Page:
The Teen CO∙OP started in 2013, and it’s the Cleveland Museum of Art’s newest teen program. We chose ten students from a pool of applicants to participate in a two-week summer session, where we trained them to work with the public and create their own programming. They use these skills during our monthly family days, called Second Sundays. CO∙OP members work in our interactive gallery, Gallery One, answering visitor questions and starting conversations about art and the museum. During these events, they also help with studio projects, pass out the teen guide they made, and create Vine videos. The CMA is working toward a more visible teen presence and authentic teen voices.

Video has been a tool for us to hear these teen voices and get students to think about storytelling in museums. During our summer session we created short films with a local production company, North Water Partners. Each student began by choosing an artwork and we interviewed them about their initial reactions before they knew very much about the piece. After these first interviews they read about their artworks and we talked about historical context. We asked them to complete a series of small tasks: choose three words that describe the artwork; describe this to someone who can’t see; write a tagline for the artwork; tell a story about this artwork; make a Vine about it. These tasks became pieces that they could include in their storyboards. Some also created their own typography or imagery to incorporate into their video.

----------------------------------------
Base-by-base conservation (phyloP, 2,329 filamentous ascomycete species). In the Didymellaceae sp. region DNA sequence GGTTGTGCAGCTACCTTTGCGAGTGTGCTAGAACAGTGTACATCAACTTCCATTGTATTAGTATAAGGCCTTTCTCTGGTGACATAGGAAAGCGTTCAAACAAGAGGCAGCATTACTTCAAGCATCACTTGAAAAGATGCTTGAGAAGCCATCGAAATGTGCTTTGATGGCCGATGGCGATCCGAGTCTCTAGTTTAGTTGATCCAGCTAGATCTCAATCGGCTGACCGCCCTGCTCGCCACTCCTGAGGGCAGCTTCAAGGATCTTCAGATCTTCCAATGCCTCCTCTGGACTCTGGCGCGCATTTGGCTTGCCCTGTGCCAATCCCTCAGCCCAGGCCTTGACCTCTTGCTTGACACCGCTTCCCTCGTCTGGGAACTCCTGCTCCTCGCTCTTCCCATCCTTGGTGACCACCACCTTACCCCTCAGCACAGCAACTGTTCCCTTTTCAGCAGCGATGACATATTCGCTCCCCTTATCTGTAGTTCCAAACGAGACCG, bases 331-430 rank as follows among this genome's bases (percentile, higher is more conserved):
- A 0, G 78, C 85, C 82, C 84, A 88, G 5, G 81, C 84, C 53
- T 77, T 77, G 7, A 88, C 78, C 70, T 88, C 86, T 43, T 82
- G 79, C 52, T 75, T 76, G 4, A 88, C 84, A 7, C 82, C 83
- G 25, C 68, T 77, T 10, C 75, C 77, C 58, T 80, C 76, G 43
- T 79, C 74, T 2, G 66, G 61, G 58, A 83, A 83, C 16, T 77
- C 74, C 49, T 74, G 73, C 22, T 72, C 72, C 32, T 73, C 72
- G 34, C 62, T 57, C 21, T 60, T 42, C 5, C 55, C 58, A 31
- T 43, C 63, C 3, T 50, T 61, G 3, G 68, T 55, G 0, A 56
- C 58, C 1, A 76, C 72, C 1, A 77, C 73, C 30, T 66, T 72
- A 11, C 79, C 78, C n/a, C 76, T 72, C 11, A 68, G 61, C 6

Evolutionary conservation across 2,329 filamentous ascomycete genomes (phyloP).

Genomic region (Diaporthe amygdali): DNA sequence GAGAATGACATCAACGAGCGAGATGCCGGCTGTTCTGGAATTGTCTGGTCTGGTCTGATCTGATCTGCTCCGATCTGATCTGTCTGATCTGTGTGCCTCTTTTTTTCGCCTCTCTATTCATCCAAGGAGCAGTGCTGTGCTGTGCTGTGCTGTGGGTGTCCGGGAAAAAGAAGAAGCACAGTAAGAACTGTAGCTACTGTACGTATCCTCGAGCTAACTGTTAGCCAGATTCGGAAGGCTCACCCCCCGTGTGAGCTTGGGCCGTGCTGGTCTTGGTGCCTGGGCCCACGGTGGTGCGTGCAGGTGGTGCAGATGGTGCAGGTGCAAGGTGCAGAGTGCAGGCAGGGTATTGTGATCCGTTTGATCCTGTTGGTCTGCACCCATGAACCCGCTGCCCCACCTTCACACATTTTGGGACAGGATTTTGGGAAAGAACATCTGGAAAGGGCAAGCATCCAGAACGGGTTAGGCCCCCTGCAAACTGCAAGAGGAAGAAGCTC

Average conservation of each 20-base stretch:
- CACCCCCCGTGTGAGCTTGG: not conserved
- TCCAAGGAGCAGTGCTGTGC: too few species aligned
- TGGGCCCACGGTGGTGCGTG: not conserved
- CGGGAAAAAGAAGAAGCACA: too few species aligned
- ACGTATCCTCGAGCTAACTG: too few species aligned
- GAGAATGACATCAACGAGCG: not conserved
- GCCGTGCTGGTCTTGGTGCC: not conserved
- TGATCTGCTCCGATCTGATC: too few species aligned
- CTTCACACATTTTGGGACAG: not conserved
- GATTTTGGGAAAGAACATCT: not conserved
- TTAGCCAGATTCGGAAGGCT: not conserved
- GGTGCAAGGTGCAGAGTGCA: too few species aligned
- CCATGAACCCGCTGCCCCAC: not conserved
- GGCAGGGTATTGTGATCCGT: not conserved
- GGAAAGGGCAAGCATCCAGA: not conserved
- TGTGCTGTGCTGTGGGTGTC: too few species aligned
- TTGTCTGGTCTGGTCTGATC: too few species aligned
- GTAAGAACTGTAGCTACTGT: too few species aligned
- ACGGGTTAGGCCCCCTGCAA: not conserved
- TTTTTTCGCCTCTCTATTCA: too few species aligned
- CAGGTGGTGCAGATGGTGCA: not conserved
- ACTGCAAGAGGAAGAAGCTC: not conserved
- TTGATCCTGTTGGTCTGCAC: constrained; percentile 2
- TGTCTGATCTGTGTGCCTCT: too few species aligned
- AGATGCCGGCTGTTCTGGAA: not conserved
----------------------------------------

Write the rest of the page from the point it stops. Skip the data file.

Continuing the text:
One of the biggest challenges was balancing fun and appropriateness. I wanted the students to feel comfortable being silly, but there were several moments when we stopped to talk about respecting the art and museum. We also went out on a limb by letting the video content come from their ideas and observations, not solely art historical information. We are not creating mini art historians here. That said, we did have to navigate one interpretation of a portrait with a shadow that looked like a bruise. The student was interested in creating a story of a battered woman, but we stepped in to talk about why this story might not be the best one to imagine, and spent time looking at more portraits and their shadows.